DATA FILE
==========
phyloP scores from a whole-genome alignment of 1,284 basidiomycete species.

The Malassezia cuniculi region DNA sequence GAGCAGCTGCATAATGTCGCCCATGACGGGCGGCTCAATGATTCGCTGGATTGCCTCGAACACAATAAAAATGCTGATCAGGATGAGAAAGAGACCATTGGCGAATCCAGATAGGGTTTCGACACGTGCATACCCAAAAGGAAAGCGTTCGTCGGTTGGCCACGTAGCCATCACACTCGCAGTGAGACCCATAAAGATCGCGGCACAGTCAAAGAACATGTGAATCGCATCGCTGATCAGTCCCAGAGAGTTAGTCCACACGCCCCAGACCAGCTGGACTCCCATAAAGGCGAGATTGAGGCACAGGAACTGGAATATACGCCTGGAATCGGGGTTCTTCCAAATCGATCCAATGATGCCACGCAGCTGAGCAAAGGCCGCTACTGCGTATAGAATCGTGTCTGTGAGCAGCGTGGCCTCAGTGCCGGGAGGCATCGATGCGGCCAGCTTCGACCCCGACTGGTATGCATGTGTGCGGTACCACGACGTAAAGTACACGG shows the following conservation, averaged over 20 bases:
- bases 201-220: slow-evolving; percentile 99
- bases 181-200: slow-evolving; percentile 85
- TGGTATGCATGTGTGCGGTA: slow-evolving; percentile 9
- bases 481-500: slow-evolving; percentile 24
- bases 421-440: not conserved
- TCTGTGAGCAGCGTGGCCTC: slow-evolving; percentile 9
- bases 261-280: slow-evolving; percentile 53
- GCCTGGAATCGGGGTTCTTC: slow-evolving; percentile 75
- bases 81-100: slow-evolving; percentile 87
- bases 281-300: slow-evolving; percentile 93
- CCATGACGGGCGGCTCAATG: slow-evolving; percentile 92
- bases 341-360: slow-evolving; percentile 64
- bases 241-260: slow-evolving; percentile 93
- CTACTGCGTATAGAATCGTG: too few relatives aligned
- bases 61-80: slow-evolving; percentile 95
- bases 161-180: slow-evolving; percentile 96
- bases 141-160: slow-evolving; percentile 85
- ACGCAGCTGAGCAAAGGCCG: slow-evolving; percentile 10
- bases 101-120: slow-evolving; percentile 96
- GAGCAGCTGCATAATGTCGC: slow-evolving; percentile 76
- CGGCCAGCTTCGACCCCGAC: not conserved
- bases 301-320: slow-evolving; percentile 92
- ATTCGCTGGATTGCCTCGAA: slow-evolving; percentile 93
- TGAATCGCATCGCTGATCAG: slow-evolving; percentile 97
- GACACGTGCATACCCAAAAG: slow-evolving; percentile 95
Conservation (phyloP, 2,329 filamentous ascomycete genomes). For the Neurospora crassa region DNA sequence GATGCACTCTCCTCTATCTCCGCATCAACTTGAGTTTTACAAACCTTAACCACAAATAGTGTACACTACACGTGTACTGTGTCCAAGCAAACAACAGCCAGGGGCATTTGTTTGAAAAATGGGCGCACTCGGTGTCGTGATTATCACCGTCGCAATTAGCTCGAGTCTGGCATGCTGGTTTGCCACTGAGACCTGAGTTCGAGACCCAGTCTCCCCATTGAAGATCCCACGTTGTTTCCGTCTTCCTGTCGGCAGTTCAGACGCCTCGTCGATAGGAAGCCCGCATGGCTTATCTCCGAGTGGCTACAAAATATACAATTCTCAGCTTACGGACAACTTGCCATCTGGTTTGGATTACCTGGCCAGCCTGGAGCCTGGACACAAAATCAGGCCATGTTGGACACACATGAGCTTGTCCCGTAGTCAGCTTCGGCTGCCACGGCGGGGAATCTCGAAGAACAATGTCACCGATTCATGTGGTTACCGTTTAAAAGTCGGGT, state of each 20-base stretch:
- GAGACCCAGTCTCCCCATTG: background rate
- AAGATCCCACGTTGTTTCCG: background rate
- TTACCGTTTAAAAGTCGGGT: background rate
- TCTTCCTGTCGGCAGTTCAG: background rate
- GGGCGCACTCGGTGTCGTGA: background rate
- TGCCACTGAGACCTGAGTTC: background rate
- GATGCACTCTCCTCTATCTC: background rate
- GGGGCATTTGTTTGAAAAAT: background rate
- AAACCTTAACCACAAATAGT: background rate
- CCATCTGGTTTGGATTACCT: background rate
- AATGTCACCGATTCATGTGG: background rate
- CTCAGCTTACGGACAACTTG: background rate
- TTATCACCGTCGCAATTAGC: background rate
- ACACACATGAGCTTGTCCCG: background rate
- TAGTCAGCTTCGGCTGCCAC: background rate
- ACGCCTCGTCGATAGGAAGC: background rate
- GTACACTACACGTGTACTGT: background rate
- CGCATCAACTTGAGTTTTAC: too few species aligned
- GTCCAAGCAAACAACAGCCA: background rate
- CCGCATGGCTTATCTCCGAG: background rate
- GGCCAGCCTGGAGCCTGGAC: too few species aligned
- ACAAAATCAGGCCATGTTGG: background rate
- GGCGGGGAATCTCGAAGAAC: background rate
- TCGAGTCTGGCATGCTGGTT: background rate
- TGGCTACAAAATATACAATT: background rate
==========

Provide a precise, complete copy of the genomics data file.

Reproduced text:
phyloP scores from a whole-genome alignment of 1,284 basidiomycete species.

The Malassezia cuniculi region DNA sequence GAGCAGCTGCATAATGTCGCCCATGACGGGCGGCTCAATGATTCGCTGGATTGCCTCGAACACAATAAAAATGCTGATCAGGATGAGAAAGAGACCATTGGCGAATCCAGATAGGGTTTCGACACGTGCATACCCAAAAGGAAAGCGTTCGTCGGTTGGCCACGTAGCCATCACACTCGCAGTGAGACCCATAAAGATCGCGGCACAGTCAAAGAACATGTGAATCGCATCGCTGATCAGTCCCAGAGAGTTAGTCCACACGCCCCAGACCAGCTGGACTCCCATAAAGGCGAGATTGAGGCACAGGAACTGGAATATACGCCTGGAATCGGGGTTCTTCCAAATCGATCCAATGATGCCACGCAGCTGAGCAAAGGCCGCTACTGCGTATAGAATCGTGTCTGTGAGCAGCGTGGCCTCAGTGCCGGGAGGCATCGATGCGGCCAGCTTCGACCCCGACTGGTATGCATGTGTGCGGTACCACGACGTAAAGTACACGG shows the following conservation, averaged over 20 bases:
- bases 201-220: slow-evolving; percentile 99
- bases 181-200: slow-evolving; percentile 85
- TGGTATGCATGTGTGCGGTA: slow-evolving; percentile 9
- bases 481-500: slow-evolving; percentile 24
- bases 421-440: not conserved
- TCTGTGAGCAGCGTGGCCTC: slow-evolving; percentile 9
- bases 261-280: slow-evolving; percentile 53
- GCCTGGAATCGGGGTTCTTC: slow-evolving; percentile 75
- bases 81-100: slow-evolving; percentile 87
- bases 281-300: slow-evolving; percentile 93
- CCATGACGGGCGGCTCAATG: slow-evolving; percentile 92
- bases 341-360: slow-evolving; percentile 64
- bases 241-260: slow-evolving; percentile 93
- CTACTGCGTATAGAATCGTG: too few relatives aligned
- bases 61-80: slow-evolving; percentile 95
- bases 161-180: slow-evolving; percentile 96
- bases 141-160: slow-evolving; percentile 85
- ACGCAGCTGAGCAAAGGCCG: slow-evolving; percentile 10
- bases 101-120: slow-evolving; percentile 96
- GAGCAGCTGCATAATGTCGC: slow-evolving; percentile 76
- CGGCCAGCTTCGACCCCGAC: not conserved
- bases 301-320: slow-evolving; percentile 92
- ATTCGCTGGATTGCCTCGAA: slow-evolving; percentile 93
- TGAATCGCATCGCTGATCAG: slow-evolving; percentile 97
- GACACGTGCATACCCAAAAG: slow-evolving; percentile 95
Conservation (phyloP, 2,329 filamentous ascomycete genomes). For the Neurospora crassa region DNA sequence GATGCACTCTCCTCTATCTCCGCATCAACTTGAGTTTTACAAACCTTAACCACAAATAGTGTACACTACACGTGTACTGTGTCCAAGCAAACAACAGCCAGGGGCATTTGTTTGAAAAATGGGCGCACTCGGTGTCGTGATTATCACCGTCGCAATTAGCTCGAGTCTGGCATGCTGGTTTGCCACTGAGACCTGAGTTCGAGACCCAGTCTCCCCATTGAAGATCCCACGTTGTTTCCGTCTTCCTGTCGGCAGTTCAGACGCCTCGTCGATAGGAAGCCCGCATGGCTTATCTCCGAGTGGCTACAAAATATACAATTCTCAGCTTACGGACAACTTGCCATCTGGTTTGGATTACCTGGCCAGCCTGGAGCCTGGACACAAAATCAGGCCATGTTGGACACACATGAGCTTGTCCCGTAGTCAGCTTCGGCTGCCACGGCGGGGAATCTCGAAGAACAATGTCACCGATTCATGTGGTTACCGTTTAAAAGTCGGGT, state of each 20-base stretch:
- GAGACCCAGTCTCCCCATTG: background rate
- AAGATCCCACGTTGTTTCCG: background rate
- TTACCGTTTAAAAGTCGGGT: background rate
- TCTTCCTGTCGGCAGTTCAG: background rate
- GGGCGCACTCGGTGTCGTGA: background rate
- TGCCACTGAGACCTGAGTTC: background rate
- GATGCACTCTCCTCTATCTC: background rate
- GGGGCATTTGTTTGAAAAAT: background rate
- AAACCTTAACCACAAATAGT: background rate
- CCATCTGGTTTGGATTACCT: background rate
- AATGTCACCGATTCATGTGG: background rate
- CTCAGCTTACGGACAACTTG: background rate
- TTATCACCGTCGCAATTAGC: background rate
- ACACACATGAGCTTGTCCCG: background rate
- TAGTCAGCTTCGGCTGCCAC: background rate
- ACGCCTCGTCGATAGGAAGC: background rate
- GTACACTACACGTGTACTGT: background rate
- CGCATCAACTTGAGTTTTAC: too few species aligned
- GTCCAAGCAAACAACAGCCA: background rate
- CCGCATGGCTTATCTCCGAG: background rate
- GGCCAGCCTGGAGCCTGGAC: too few species aligned
- ACAAAATCAGGCCATGTTGG: background rate
- GGCGGGGAATCTCGAAGAAC: background rate
- TCGAGTCTGGCATGCTGGTT: background rate
- TGGCTACAAAATATACAATT: background rate